Team, Visitors, External Collaborators
Overall Objectives
Research Program
Application Domains
Highlights of the Year
New Software and Platforms
New Results
Bilateral Contracts and Grants with Industry
Partnerships and Cooperations
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Section: New Results

Mathematical methods and methodological approach to biology

Mathematical analysis of biogical models

Mathematical study of ecological models

Participants : Frédéric Grognard, Ludovic Mailleret, Suzanne Touzeau, Clotilde Djuikem, Israël Tankam Chedjou.

Semi-discrete models. Semi-discrete models have shown their relevance in the modeling of biological phenomena whose nature presents abrupt changes over the course of their evolution [41]. We used such models and analyzed their properties in several practical situations, some of them requiring such a modeling to describe external perturbations of natural systems such as harvest, and others to take seasonality into account. We developed such models in the context of the analysis of the effect of stochasticity and Allee effects on the introduction of populations [14], seasonality in the dynamics of coffee leaf rust [59] and of banana and plantain burrowing nematodes [67], as well as for the protection of plant resistance against root-knot nematodes [66].

Models in plant epidemiology. We developed and analysed dynamical models describing plant-parasite interactions, in order to better understand, predict and control the evolution of damages in crops. We considered several pathosystems, further described in Section 7.2.3, describing and controlling the impact on plants of fungi [59], [39], viruses [36], nematodes [67], [66], and pests [60].

Estimation and control

Participants : Frédéric Grognard, Ludovic Mailleret, Suzanne Touzeau, Yves Fotso Fotso, Samuel Nilusmas, Israël Tankam Chedjou.

Parameter identification in complex systems. In complex biological systems, identifying model parameters is a challenge that raises identifiability issues. To fit a within-host immunological model to a large data set of individual viremia profiles, we developed an Approximate Bayesian Computation (ABC)-like method that yielded several parameter sets compatible with the data and reflecting the variability among individuals [25]. This work benefited from the resources and support of NEF computation cluster.

Optimal control and optimisation. We developed several approaches to control the evolution of crop pests. To reduce crop losses due to plant-parasitic nematodes, we optimised (i) rotation strategies between resistant and susceptible cultivars of horticultural crops [76], or (ii) fallow periods between plantain cropping seasons [67]. These optimisation problems were solved on a finite time horizon. They benefited from the resources and support of NEF computation cluster.

We also solved an optimal control problem to limit the damages due to coffee berry borers [60]. It consisted in designing the most cost-efficient application of a biopesticide over time. Using Pontryagin's maximum principle, we determined the existence and structure of the solution. The problem was solved numerically using BOCOP (

Analysis of multistability and periodic behavior with hybrid models

Participants : Madalena Chaves, Eleni Firippi.

Probabilistic dynamics tool for hybrid models In a collaboration with D. Figueiredo and M.A. Martins from the University of Aveiro, Portugal (project PHC Pessoa), a tool was developed for simulating weighted reactive models [55]. These are essentially discrete models with dynamics described by state transition graphs: each transition has a given weight and the graph has the capacity to alter its accessibility relations.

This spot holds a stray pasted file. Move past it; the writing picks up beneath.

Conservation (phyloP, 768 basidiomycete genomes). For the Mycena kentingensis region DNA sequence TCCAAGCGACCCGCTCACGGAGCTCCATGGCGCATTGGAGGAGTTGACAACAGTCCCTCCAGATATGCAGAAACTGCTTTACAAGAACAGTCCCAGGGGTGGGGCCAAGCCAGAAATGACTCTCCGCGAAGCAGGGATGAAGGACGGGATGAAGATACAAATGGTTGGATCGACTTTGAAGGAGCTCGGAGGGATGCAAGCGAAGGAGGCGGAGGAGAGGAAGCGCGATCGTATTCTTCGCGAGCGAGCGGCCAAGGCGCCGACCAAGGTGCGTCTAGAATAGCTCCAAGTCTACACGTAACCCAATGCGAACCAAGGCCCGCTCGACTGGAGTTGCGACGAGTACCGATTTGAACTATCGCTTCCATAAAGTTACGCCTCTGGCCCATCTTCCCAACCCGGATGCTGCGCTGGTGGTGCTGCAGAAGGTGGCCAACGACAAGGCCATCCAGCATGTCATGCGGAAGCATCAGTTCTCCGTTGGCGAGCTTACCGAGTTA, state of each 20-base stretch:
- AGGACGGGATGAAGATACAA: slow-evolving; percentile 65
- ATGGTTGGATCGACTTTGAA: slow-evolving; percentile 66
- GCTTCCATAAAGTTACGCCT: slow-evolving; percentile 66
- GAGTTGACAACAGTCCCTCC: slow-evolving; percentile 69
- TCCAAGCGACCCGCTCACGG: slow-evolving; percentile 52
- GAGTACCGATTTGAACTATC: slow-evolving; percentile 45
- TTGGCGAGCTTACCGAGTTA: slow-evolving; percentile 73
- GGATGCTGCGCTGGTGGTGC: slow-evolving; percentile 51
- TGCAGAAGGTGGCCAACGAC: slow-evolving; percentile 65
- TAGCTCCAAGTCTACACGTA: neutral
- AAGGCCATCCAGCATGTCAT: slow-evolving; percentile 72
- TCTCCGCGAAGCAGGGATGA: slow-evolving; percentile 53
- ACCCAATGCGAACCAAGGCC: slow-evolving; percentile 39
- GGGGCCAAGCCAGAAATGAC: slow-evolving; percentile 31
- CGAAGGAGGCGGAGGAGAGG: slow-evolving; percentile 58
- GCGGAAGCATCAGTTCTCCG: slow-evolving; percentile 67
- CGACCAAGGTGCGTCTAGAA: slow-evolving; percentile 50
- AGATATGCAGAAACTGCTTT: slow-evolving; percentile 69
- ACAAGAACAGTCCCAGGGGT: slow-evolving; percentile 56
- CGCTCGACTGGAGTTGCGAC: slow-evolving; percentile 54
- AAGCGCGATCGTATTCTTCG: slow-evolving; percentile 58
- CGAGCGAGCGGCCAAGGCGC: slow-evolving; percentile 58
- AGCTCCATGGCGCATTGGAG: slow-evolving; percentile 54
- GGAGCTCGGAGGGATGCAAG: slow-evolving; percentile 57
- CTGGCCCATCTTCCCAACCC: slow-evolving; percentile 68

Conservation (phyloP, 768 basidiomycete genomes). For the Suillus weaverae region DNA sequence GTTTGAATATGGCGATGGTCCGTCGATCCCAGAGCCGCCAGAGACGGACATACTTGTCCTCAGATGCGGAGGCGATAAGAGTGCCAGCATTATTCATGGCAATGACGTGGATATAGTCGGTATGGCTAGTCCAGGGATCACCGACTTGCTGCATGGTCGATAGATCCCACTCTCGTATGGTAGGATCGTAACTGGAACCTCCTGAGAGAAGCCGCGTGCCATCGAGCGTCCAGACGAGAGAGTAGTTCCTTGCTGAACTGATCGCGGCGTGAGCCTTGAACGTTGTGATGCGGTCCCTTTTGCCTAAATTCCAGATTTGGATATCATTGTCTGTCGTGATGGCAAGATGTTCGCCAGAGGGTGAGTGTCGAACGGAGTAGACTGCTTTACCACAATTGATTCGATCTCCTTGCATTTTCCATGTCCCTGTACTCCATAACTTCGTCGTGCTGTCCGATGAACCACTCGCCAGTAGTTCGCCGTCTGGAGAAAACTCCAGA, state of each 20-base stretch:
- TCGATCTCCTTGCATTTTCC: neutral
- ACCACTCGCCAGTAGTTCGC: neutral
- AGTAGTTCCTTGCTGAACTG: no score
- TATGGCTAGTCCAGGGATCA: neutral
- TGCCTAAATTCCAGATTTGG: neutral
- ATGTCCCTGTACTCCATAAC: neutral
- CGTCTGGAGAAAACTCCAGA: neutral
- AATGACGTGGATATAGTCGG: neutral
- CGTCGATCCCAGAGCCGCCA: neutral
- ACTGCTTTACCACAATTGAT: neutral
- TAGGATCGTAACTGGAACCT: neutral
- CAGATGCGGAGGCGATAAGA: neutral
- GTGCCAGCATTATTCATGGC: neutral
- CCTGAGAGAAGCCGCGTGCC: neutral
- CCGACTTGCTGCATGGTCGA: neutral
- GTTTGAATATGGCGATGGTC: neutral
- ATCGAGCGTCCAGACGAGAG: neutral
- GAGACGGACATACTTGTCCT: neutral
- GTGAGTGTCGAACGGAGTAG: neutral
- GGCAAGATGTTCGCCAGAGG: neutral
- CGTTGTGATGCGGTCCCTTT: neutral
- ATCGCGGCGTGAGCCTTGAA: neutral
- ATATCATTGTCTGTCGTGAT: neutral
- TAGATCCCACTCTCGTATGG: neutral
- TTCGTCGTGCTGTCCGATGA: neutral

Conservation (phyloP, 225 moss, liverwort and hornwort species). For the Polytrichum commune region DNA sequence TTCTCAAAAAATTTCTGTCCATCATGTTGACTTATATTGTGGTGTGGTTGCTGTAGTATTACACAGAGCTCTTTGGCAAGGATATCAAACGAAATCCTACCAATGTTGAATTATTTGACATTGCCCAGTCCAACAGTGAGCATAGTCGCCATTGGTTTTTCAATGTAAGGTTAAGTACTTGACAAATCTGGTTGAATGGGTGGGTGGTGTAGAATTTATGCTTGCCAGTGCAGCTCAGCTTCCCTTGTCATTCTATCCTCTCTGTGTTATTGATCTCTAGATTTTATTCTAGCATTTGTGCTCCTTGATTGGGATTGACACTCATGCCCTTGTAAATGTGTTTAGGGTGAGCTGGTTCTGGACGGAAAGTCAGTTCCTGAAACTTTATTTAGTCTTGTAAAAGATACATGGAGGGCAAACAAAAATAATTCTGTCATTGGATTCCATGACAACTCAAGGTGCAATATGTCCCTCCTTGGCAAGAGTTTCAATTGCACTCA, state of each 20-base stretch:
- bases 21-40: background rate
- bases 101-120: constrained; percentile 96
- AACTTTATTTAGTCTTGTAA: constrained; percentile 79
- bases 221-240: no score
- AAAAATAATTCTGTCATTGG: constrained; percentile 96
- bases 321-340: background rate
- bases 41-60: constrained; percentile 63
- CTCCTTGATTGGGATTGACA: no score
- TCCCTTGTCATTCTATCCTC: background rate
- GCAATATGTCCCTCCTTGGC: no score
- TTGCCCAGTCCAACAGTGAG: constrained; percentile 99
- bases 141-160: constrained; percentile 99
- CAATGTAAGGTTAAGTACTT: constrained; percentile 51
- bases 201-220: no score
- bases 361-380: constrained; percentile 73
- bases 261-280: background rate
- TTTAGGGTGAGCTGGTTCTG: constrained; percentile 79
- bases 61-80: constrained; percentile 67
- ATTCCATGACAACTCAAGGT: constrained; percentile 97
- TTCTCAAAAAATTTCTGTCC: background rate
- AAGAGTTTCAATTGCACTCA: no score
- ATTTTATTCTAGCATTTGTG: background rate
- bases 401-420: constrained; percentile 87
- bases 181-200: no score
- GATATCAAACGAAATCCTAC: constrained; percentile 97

M. Chaves and M.A. Martins jointly edited a book with selected papers from the Symposium on Molecular Logic and Computational Synthetic Biology [70], gathering work on different formalisms and applications of hybrid models.

Coupling and synchronization of piecewise linear systems This work studies the coupling of N identical positive feedback loops described by piecewise linear differential equations. Under diffusive coupling, and for different conditions on the coupling parameters, the N systems may synchronize or, alternatively, generate a set ofnew steady states that form a specific pattern [49]. An unexpected result is the existence of a special relationship between the number of components N and the maximal concentration-to-activity threshold ratio (V1/(γ1θ1)). This relationship implies that, for very specific parameter sets, the N compartments cannot be guaranteed to synchronize.

Dynamics of complex feedback architectures

Participants : Madalena Chaves, Jean-Luc Gouzé.

To analyze the closed-loop dynamics of metabolic pathways under gene regulation, we propose a method to construct a state transition graph for a given regulatory architecture consisting of a pathway of arbitrary length, with any number of genetic regulators, and under any combination of positive and negative feedback loops [19]. Using this formalism, we analyze a “metabolator”-like mechanism (a pathway with two metabolites and three enzymes) and prove the existence of two co-existing oscillatory behaviors: damped oscillations towards a fixed point or sustained oscillations along a periodic orbit [20].

Metabolic and genomic models

Participants : Jean-Luc Gouzé, Olivier Bernard, Valentina Baldazzi, Lucie Chambon, Carlos Martinez Von Dossow, Agustin Yabo, Alex Dos Reis de Souza, Walid Djema, Sofya Maslovskaya.

Analysis and reduction of a model of sugar metabolism in peach fruit. Predicting genotype-to-phenotype relationships is a big challenge for plant biology and breeding. A model of sugar metabolism in peach fruit has been recently developed and applied to 10 peach varieties [80]. A reduction pipeline combining several reduction strategies has been developed to reduce both model size and nonlinearity and allow for further application to virtual breeding (collaboration with B. Quilot-Turion and Mohamed Memmah (INRA Avignon) as part of the PhD thesis of Hussein Kanso) [64]. A paper is currently under revision for Mathematical Biosciences.

Analysis of an integrated cell division-endoreduplication and expansion model. The development of a new organ depends on cell-cycle progression and cell expansion, but the interaction and coordination between these processes is still unclear [27]. An integrated model of fruit development has been developed and used to test different interaction schemes, by comparing simulation results to the observed cell size distribution in tomato fruit [15].